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Freshwaters are defined as natural waters containing less than 1,000 mg per liter of dissolved solids, most often salt. Globally, freshwaters are scarce commodities and make up only 0.009% of the earth’s total water. Although they generate only about 3% of the earth’s total primary biological productivity, they contain about 40% of the world’s known fish species. Natural freshwaters are classifiable into atmospheric, surface, and underground waters each type having a unique microbial ecology. Atmospheric waters lose their microorganisms as they fall as rain or snow. Surface freshwaters are found in rivers and lakes, and contain large and diverse groups of microorganisms. Using molecular methods such as 16S rRNA analysis, which enables the study of unculturable microorganisms, new information regarding freshwater microbial ecology has emerged in recent times: There are more phylogenetic groups of bacteria than are observed by cultural methods; there is a unique and distinct bacterial group, which can be termed “typical freshwater bacteria”; contrary to previous knowledge when aquatic bacteria were thought to be mostly Gram-negative bacteria, Gram-positive bacteria are in fact abundant in freshwaters; finally, marine-freshwater transitional populations exist in coastal waters. Ground waters suffer contamination from chemicals and less from microorganisms; the deeper the groundwater, the less likely it is to contain microorganisms, which are filtered away by soil.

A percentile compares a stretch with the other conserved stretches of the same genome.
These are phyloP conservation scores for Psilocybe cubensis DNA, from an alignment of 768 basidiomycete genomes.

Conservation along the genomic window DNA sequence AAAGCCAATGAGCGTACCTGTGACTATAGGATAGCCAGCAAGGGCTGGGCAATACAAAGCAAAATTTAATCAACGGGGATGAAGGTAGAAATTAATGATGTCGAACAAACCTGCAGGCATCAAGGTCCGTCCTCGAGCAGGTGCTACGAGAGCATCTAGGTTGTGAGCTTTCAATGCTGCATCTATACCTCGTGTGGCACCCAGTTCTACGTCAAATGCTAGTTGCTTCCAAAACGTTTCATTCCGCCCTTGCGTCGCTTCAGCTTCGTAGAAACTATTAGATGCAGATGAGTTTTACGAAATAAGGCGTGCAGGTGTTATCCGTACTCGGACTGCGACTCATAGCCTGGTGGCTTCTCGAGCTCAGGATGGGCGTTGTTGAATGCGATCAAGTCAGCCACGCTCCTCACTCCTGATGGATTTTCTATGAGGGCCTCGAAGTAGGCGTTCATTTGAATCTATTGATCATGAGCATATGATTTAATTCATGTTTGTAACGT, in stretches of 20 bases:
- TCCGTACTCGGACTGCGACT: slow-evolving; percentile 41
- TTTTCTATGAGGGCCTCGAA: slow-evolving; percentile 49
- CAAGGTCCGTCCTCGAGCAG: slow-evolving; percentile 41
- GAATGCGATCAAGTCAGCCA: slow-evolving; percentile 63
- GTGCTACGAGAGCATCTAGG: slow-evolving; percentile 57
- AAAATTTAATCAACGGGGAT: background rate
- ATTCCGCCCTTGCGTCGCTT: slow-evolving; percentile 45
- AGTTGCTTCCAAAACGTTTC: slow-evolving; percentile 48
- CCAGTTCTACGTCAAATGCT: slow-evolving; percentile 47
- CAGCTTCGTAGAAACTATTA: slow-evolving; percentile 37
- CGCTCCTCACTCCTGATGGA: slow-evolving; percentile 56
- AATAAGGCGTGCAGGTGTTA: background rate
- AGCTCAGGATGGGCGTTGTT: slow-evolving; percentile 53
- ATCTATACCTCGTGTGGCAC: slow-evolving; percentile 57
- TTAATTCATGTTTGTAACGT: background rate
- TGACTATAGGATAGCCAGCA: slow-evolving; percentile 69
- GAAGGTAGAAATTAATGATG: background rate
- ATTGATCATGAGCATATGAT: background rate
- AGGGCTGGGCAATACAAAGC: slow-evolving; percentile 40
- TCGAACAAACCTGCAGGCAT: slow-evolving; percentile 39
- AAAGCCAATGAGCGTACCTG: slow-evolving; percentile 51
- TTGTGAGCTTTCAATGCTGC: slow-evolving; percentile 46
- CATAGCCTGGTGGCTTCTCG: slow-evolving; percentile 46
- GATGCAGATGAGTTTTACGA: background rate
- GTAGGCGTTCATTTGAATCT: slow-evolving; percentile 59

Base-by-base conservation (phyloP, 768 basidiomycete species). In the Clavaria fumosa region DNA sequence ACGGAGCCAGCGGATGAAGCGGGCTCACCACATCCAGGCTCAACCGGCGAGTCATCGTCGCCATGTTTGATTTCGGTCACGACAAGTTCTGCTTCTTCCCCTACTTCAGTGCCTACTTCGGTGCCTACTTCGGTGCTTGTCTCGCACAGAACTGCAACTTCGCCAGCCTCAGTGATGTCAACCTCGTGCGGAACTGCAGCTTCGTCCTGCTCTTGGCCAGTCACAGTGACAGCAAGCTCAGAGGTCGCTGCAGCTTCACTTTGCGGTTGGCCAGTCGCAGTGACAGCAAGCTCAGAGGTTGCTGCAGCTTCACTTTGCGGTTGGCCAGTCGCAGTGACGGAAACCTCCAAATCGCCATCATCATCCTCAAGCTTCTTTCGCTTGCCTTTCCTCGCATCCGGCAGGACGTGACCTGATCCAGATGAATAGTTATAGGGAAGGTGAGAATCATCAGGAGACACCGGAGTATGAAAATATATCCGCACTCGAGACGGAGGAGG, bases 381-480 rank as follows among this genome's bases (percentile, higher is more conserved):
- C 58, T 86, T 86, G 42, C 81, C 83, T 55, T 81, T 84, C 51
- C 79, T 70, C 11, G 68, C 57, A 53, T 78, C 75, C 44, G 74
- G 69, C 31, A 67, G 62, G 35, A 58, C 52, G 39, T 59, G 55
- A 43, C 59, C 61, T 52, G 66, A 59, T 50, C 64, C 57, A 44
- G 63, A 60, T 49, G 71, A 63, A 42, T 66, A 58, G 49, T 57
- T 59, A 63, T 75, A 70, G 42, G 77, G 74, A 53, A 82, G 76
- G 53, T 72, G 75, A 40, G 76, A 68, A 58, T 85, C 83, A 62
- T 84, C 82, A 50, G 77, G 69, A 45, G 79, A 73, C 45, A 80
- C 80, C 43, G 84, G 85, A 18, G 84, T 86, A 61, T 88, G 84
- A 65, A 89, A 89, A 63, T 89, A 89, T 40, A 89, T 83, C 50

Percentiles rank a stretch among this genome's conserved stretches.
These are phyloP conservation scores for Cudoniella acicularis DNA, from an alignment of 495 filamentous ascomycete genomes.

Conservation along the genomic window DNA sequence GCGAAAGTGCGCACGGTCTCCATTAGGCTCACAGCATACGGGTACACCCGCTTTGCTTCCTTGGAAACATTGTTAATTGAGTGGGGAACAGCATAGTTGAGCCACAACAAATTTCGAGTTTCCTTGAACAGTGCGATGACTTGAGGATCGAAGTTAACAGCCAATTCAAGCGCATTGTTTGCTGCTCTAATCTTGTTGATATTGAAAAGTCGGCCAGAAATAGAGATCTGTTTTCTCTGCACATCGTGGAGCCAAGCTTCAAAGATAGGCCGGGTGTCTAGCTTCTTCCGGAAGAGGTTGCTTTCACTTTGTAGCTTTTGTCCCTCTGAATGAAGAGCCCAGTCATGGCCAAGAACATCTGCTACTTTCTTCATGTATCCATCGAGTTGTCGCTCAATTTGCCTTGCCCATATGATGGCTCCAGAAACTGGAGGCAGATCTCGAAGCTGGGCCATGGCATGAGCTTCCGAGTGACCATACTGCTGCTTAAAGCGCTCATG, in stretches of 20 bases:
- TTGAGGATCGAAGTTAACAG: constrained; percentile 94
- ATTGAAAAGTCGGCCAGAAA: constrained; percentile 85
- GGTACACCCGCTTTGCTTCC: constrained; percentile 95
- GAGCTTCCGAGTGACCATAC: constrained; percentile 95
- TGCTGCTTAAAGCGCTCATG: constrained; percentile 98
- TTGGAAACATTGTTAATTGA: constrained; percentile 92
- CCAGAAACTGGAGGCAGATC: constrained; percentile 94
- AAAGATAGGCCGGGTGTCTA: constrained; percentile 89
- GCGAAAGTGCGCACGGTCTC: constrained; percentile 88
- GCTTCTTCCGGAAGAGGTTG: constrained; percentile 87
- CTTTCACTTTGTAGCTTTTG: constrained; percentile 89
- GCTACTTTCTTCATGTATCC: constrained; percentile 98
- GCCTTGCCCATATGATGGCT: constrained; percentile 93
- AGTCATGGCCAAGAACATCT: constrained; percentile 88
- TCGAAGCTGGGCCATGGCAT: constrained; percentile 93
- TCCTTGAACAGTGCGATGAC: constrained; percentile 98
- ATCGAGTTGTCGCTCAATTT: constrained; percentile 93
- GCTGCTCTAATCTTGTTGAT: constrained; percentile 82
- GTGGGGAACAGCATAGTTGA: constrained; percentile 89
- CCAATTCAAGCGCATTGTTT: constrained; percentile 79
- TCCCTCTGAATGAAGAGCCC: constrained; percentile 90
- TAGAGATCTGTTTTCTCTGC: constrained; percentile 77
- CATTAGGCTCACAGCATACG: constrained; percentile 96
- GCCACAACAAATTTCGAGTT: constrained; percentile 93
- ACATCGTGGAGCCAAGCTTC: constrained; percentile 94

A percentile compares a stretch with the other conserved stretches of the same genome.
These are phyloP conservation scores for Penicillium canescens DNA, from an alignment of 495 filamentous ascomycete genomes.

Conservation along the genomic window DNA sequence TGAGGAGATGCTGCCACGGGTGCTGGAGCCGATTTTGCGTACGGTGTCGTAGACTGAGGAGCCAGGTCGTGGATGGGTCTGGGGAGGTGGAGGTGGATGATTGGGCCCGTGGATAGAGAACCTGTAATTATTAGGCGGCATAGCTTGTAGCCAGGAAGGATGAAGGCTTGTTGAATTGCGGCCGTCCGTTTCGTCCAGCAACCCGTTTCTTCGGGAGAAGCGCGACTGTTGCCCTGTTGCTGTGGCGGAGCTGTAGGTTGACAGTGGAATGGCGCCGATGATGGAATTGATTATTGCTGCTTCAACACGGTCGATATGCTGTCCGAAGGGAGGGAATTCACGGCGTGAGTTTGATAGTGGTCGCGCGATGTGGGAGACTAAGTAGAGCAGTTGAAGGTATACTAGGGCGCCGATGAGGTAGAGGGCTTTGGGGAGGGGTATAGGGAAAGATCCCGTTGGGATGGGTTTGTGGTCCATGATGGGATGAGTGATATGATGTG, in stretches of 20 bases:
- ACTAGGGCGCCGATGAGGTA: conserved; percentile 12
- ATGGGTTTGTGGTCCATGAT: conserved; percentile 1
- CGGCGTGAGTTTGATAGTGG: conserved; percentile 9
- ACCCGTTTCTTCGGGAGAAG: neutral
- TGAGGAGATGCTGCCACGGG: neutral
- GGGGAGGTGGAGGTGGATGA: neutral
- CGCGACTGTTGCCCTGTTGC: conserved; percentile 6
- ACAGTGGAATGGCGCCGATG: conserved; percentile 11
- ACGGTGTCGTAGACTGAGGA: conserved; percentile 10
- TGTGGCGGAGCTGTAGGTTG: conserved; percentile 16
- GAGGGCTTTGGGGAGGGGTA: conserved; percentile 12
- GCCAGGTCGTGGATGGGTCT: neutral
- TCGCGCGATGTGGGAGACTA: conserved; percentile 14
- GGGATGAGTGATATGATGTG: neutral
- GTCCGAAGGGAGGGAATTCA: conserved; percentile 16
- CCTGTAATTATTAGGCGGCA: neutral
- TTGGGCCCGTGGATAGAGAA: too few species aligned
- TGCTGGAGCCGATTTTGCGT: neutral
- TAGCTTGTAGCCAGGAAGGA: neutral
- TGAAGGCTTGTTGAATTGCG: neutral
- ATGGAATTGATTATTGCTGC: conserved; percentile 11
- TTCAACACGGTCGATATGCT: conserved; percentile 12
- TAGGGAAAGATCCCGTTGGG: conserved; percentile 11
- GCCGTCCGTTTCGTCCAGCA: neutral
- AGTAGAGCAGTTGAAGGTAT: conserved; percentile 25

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- Ecology of Microorganisms in Freshwater
- Springer Netherlands